“The reason Mario was DVC defensive player of the year is because he plays every single play like it’s his last,” said Panthers coach Ryan Wilkens after his team’s win in the second round of the Class 8A playoffs. “We told the guys, that’s what we expect from all of them.”

A nice effort by the defensive line helped overcome the loss while Nick Maxwell, normally a safety, stepped up to fill the void at linebacker. Hurt at times during the season, Maxwell brings a similar physical style of play as Rodriguez.

Heading into Saturday’s semifinals at top-seeded Maine South (11-0), look for Maxwell to get a bunch of playing time for the No. 4 Panthers (10-1). Quarterback Brian Murphy and running back Justin Jackson remain integral parts of the secondary.

“That was a big blow for us, but we need some guys to step up,” Wilkens said.

Intangible advantages:

When Class 7A top seed Glenbard West (11-0) plays host to No. 5 Wheaton North (10-1) Saturday afternoon, the Hilltoppers will enjoy more than just a home-field advantage.

Playing at Glen Ellyn’s Duchon Field will mark Wheaton North’s first game on grass this season. Given the wear and tear on the field, Falcons coach Joe Wardynski is trying his best to prepare his team for the natural surface.

“We haven’t practiced on the grass all season because we haven’t had the need to do it,” Wardynski said. “It gets dark so early now, but we’re trying to get as much work done on the grass fields as we can. The kids just aren’t used to playing on it.”

While acknowledging his team’s experience on grass is an advantage, Glenbard West coach Chad Hetlet believes the Hilltoppers own an additional advantage by playing in Glen Ellyn. Wheaton North, like many of Glenbard West’s opponents, has not played a Saturday game or a day game all season.

“For teams that haven’t played on Saturday before, it can be hard to figure out what to do on Friday night,” Hetlet said.

For his Saturday afternoon home games, Hetlet said he typically brings the team in for breakfast and then allows them to be on their own until they come back to school at 11:45 a.m. to prep for a 1:30 p.m. game. Even though this week’s game has a 1 p.m. start time, it’s still a routine that increases the comfort level for the players.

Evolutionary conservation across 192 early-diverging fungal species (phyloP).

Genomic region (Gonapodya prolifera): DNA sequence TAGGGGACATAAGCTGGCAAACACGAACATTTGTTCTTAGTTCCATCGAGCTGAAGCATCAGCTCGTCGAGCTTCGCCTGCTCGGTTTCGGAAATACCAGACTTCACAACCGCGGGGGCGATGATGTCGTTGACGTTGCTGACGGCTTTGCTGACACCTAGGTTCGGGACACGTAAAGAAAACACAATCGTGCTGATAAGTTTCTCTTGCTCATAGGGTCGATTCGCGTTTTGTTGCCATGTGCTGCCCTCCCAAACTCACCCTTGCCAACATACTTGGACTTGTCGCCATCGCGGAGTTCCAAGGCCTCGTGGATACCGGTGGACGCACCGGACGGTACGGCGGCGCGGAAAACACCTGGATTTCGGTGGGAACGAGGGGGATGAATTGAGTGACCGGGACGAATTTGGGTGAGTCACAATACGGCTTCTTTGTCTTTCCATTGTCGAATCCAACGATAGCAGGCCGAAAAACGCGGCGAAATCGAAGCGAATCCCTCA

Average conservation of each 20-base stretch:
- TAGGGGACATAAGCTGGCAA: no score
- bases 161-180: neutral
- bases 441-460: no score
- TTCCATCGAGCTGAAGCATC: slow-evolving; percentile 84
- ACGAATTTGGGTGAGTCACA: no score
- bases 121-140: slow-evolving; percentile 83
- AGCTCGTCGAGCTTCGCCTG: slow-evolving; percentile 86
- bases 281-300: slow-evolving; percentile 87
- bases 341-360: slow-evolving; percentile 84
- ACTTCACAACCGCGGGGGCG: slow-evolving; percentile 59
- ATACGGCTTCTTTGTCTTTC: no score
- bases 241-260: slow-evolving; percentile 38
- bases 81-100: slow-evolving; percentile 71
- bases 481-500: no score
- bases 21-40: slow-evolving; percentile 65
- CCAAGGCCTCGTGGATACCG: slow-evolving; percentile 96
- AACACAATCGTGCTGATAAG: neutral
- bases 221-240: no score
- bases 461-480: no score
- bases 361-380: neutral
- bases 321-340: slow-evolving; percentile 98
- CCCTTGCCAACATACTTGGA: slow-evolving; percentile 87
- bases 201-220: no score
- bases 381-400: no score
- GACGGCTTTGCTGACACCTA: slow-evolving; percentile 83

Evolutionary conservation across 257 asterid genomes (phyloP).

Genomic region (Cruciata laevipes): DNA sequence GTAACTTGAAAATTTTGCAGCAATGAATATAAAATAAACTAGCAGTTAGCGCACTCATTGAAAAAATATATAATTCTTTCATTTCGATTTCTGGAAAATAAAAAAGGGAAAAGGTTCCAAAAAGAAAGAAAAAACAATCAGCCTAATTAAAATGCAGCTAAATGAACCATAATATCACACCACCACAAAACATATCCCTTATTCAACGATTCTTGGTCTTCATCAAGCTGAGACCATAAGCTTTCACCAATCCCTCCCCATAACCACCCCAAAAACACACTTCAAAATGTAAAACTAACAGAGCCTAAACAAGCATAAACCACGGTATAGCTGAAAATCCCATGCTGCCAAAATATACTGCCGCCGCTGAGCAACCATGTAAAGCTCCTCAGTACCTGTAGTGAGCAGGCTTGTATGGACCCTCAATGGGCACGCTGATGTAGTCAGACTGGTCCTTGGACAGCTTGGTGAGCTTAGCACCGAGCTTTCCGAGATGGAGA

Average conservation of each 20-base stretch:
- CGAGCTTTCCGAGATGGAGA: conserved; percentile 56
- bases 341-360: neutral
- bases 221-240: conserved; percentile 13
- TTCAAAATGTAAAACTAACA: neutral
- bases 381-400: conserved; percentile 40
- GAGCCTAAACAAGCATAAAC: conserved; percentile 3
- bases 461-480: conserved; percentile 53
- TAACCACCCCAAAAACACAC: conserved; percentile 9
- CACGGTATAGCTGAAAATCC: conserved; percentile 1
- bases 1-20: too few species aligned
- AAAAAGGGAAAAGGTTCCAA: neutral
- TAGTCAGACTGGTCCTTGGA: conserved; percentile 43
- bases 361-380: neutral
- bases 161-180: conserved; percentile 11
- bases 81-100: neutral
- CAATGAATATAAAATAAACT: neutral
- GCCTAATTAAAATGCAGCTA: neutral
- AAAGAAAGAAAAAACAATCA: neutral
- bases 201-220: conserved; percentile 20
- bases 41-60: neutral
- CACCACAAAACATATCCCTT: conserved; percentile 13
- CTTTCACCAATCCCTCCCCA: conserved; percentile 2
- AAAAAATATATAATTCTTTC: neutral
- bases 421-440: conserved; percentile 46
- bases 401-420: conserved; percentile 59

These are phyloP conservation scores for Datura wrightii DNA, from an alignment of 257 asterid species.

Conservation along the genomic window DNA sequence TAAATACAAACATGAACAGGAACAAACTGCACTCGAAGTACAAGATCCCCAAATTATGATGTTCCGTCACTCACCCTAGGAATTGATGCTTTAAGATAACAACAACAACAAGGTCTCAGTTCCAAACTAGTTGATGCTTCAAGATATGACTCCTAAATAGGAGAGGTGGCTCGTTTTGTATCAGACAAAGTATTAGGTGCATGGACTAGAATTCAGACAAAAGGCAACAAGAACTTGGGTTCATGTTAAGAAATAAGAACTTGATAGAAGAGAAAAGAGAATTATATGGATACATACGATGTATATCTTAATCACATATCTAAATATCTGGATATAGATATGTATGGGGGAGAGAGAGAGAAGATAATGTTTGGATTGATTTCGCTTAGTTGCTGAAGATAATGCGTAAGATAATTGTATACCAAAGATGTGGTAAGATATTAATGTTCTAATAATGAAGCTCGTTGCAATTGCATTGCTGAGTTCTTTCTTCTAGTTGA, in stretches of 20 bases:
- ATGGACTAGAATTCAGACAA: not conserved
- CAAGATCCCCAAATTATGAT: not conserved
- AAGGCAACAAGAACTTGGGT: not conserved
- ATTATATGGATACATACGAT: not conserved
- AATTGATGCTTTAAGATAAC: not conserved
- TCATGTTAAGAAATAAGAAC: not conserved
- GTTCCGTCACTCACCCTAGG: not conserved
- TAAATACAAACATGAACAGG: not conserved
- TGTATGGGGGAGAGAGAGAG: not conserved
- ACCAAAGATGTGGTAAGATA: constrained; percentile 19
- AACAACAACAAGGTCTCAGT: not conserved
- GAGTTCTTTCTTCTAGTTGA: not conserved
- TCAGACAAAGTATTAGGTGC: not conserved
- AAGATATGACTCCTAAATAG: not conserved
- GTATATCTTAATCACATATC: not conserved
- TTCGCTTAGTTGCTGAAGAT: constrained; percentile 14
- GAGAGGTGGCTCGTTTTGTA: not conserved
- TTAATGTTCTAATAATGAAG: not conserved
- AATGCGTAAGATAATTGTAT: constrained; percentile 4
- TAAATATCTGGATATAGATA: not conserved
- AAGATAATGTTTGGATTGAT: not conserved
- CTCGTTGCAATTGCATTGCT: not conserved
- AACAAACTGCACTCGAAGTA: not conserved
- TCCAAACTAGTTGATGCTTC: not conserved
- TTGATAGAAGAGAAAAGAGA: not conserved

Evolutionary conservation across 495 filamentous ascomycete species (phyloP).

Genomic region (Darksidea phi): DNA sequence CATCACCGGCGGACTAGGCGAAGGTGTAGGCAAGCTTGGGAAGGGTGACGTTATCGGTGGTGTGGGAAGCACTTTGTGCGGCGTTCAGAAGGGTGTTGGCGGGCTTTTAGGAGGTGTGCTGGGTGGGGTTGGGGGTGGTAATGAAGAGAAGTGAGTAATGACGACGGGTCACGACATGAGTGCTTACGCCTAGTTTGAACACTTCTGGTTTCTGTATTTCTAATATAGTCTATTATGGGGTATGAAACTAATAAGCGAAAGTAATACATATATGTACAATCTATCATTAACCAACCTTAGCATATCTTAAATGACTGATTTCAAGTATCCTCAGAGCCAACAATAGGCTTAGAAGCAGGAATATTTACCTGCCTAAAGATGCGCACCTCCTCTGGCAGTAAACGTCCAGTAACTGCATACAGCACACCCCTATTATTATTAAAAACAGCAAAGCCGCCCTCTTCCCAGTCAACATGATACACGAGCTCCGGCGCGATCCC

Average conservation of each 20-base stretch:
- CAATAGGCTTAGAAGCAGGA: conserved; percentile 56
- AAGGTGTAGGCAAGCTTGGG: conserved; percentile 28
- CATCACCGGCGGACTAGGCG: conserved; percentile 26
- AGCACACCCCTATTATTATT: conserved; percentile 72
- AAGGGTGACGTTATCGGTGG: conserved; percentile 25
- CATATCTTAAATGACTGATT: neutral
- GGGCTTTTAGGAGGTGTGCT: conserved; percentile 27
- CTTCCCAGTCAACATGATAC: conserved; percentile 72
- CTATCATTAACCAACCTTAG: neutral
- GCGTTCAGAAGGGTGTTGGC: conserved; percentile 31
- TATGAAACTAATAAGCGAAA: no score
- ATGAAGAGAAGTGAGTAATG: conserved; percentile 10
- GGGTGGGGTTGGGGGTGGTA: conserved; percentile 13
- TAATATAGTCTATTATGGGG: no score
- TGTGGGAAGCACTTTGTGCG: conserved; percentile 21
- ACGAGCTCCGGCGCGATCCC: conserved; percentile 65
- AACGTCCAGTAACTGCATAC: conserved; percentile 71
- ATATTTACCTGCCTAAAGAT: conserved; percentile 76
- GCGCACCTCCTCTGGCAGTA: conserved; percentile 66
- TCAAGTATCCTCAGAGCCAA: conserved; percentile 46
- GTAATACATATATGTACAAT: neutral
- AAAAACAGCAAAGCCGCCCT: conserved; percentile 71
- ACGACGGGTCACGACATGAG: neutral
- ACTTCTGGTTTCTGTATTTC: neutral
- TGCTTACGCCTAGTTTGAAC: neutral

“There’s something about playing on Saturdays that we’ve always enjoyed,” Hetlet said. “We’ve seen teams come in here and just be a little different than they are on Fridays.”

Familiar foes:

In addition to their games in the Suburban Christian Conference, Montini and Marian Central have met eight times in the playoffs, each winning four.

This gets to be tiring.

“Yeah, I’m not going to lie to you,” said Montini coach Chris Andriano. “It’s hard to beat them. They’re tough.”

As he said, Marian’s players, and success, is a reflection of its coaching staff. Headed by Ed Brucker, the Hurricanes staff features Terry Stanger and his son Dirk, Tim Lawler and Steve Spoden. All have been with Brucker in his 10 seasons at Marian.

“We’re similar in a lot of ways,” Andriano said. “We’re a little bit old school. We believe in doing things within a system. Discipline is part of your program. Honest effort, hard work. Our kids and their kids are very similar in a lot of ways — no excuses, no short cuts, do it the right way.”

The coaches are similar also in their general dislike of playing each other so many times in the playoffs. Montini has won the last three meetings against the Hurricanes, who last won the playoff meeting in 2007.

“I like the good games,” Brucker said. “Competitive games are a challenge, but at the same time you get tired of playing the same people. I’d just as soon play someone else that’s good.”

After Saturday one of them will get that chance.

“They’re hungry, we’re hungry,” Andriano said.

Follow Dave on Twitter@kevin_schmit